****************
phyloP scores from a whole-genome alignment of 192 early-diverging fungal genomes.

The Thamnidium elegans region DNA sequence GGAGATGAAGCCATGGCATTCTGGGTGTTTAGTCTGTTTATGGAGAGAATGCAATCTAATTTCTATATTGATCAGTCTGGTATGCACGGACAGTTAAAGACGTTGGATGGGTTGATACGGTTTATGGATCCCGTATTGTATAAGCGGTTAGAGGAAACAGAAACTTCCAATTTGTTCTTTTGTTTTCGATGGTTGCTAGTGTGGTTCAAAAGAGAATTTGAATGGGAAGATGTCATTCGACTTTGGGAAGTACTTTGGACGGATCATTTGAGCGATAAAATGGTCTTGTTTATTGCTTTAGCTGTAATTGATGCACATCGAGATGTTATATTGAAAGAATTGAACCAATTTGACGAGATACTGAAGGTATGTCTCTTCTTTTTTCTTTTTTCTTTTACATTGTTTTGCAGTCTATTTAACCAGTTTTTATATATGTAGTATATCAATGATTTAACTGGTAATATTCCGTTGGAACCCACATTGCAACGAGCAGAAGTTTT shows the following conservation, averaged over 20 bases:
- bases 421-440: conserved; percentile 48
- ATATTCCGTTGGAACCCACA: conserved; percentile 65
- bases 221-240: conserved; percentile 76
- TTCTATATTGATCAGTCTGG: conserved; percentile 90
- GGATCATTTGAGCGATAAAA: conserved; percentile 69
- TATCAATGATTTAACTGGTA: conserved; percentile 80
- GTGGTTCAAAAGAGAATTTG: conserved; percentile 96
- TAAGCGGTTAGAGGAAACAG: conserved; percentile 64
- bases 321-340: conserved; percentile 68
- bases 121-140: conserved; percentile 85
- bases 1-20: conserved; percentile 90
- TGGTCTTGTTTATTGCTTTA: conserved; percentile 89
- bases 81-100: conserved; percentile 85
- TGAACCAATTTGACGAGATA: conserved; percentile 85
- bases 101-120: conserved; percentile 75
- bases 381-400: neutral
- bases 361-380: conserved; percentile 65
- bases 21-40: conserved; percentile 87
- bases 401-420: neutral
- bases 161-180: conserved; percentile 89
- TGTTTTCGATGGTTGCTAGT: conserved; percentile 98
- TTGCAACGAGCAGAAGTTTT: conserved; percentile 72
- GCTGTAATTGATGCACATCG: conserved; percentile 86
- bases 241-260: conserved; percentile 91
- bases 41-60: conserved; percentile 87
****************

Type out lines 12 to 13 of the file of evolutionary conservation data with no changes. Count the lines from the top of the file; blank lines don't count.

- bases 121-140: conserved; percentile 85
- bases 1-20: conserved; percentile 90